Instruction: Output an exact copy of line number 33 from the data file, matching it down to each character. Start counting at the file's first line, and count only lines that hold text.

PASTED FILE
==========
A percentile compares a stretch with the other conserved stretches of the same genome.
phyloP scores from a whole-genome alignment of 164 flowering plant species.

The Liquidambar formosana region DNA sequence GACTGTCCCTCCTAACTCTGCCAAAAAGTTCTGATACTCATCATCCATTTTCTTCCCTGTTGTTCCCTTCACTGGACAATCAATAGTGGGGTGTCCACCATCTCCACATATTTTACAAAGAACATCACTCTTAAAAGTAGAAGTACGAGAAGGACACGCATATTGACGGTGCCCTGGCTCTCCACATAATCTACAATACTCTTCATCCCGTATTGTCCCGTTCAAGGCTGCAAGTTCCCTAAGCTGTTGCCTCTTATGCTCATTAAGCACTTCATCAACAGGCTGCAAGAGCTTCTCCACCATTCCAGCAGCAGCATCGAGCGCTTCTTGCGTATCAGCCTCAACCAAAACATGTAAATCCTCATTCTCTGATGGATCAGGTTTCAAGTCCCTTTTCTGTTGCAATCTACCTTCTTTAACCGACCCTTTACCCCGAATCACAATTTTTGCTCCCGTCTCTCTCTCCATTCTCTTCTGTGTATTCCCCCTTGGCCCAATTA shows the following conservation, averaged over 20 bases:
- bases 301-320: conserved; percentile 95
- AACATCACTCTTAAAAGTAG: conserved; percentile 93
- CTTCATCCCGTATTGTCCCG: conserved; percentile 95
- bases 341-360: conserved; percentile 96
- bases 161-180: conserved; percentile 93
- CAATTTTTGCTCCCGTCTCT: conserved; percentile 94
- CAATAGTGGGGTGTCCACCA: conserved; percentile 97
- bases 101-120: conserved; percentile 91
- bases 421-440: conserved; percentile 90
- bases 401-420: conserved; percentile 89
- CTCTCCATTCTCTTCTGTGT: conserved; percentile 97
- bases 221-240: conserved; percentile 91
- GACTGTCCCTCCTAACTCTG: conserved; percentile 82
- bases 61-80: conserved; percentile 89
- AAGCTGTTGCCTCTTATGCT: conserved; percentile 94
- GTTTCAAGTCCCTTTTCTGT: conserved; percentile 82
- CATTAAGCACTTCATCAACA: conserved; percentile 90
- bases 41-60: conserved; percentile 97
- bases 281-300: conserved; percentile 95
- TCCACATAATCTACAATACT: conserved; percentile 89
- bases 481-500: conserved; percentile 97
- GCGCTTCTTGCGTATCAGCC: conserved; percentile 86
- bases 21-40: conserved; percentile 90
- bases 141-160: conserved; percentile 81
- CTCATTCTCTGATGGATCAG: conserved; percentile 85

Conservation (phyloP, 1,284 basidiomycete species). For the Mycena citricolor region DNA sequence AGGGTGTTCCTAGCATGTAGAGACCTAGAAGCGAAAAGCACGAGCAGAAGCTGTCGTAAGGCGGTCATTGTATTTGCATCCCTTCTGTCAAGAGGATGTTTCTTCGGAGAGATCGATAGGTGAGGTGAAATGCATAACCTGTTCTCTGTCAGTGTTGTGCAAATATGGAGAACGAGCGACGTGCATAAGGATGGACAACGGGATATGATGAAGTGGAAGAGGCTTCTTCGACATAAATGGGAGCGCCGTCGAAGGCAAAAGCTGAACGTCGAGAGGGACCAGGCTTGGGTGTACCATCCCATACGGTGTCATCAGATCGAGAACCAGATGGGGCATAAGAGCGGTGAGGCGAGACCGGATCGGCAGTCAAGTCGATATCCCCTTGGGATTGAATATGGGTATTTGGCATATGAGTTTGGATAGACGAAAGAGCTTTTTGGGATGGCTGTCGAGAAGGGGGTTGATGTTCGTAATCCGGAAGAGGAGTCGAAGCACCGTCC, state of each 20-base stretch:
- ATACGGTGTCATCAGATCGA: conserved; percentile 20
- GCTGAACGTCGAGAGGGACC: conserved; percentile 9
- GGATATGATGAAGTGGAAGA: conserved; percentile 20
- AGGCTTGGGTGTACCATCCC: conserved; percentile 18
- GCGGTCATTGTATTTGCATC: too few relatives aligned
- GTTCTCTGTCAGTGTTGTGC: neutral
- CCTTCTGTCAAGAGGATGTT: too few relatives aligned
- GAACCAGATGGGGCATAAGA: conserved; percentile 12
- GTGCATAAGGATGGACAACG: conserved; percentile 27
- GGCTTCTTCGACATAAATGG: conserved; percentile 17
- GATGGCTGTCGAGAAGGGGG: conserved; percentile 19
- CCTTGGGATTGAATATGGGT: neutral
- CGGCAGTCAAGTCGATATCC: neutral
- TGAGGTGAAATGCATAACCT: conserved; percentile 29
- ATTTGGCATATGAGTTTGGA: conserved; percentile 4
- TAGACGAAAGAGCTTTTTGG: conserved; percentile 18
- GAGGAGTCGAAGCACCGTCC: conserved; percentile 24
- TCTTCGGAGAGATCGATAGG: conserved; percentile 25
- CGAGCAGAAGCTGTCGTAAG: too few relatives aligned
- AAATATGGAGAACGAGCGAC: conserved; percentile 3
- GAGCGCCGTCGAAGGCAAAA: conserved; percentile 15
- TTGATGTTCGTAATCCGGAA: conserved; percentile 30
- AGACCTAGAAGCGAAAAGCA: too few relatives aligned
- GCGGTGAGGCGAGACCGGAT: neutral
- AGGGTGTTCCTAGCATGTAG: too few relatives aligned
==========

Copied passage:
- AGGCTTGGGTGTACCATCCC: conserved; percentile 18